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Education
Contributor: Lisa Creffield
The classroom is mobile

A look at how mobile devices are increasingly playing a role in the classroom.

Mobile devices have become key channels for learning and school activities in the classroom. Today’s children grow up in a world of screens, and interactive digital displays are as normal to them as books and magazines are to their parents. Growing up with electronic devices for entertainment and information, it’s natural they would want to use them as learning tools in the classroom.

Improving learning through mobile devices

Improving learning outcomes is a key goal of any school, and research has proven that mobile devices help achieve this. Researchers at the National Taiwan Normal University, in their March 2016 study, quantitatively analysed the effects of mobile-integrated education and found mobiles significantly improved learning for students over traditional teaching methods.

Mobile technology also makes teachers’ lives easier, as they can access a huge range of educational content and offer the latest lessons and knowledge. Instead of waiting a year or more to replace textbooks, digital books can be instantly updated.

In addition to providing access to the latest learning materials, mobile devices may also offer health benefits. Heavy school bags are considered to be a serious health risk for children, with up to 70 per cent of Australian children suffering back pain. Swapping piles of textbooks for a single, lightweight tablet can be an important health choice.

The challenges of going mobile for schools

Despite all the benefits of mobile devices, cost is often an issue for public schools and many families. Affordability is critical when it comes to technology, especially as damage to devices may be more common among younger children. A robust, cost-effective tablet that’s designed for educational use might be more appropriate than an ultra-high-end or expensive one. Also, essays, internet research, basic maths and other learning activities don't typically require a huge amount of processing power.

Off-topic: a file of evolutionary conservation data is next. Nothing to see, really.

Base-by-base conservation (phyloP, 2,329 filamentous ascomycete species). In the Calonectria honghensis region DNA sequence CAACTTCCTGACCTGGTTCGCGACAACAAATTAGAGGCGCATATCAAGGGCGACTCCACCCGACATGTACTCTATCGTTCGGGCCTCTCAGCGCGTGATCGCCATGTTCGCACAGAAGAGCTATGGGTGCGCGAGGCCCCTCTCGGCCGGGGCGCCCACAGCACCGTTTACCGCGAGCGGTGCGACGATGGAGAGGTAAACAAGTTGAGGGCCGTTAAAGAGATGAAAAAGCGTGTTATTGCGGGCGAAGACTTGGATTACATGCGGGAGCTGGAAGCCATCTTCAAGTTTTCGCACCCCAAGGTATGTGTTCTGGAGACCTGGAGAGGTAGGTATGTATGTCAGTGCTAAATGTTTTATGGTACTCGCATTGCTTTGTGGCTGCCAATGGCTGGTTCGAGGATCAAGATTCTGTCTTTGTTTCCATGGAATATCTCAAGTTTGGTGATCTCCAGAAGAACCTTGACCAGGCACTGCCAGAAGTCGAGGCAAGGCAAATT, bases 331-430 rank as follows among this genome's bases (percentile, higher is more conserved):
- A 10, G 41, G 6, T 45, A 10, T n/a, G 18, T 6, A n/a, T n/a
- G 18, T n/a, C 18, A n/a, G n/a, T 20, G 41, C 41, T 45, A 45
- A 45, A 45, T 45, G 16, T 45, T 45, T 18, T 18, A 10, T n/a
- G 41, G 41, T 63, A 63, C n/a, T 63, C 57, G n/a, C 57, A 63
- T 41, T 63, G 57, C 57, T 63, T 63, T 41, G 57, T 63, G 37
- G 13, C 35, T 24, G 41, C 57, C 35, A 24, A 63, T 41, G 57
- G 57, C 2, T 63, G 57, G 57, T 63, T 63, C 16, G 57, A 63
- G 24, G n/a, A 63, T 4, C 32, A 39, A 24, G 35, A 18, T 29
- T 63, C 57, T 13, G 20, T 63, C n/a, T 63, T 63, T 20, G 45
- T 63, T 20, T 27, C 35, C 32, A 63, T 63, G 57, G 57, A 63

An example of robustness in a mobile device is motion sensors that can shut down a dropped hard drive before it hits the ground. Other examples include roll cages, spill-resistant keyboards and one-button data recovery.

Schools also need to take into account the battery life of mobile devices, as students often move from class to class and are not always able to plug their devices into a power point.

Security remains a top priority for schools, and so mobile devices need to be robust enough to protect children and equipment while also being user-friendly for teaching staff who aren't tech-savvy. Software that’s specifically targeted to schools, such as simple-to-use, managed bring-your-own-device (BYOD) solutions, can help both teachers and parents stave off malware.

Whether provided by schools or BYOD, mobile devices will increasingly play a role in classrooms. IDC predicts the adoption of mobile devices in schools will continue to grow – the only decision is which device to purchase. Tablets can offer greater portability, while laptops provide more power and better keyboards. Alternatively, a hybrid/convertible device, such as the ThinkPad Yoga, could offer more flexibility as it provides the best of both worlds.

Lenovo® ThinkPad® and ThinkCentre® products, powered by Intel® processors, are optimised for long, worry-free hours of superior productivity which provide a better teaching and learning experience for all.  Speak with a Lenovo education specialist today to learn more.

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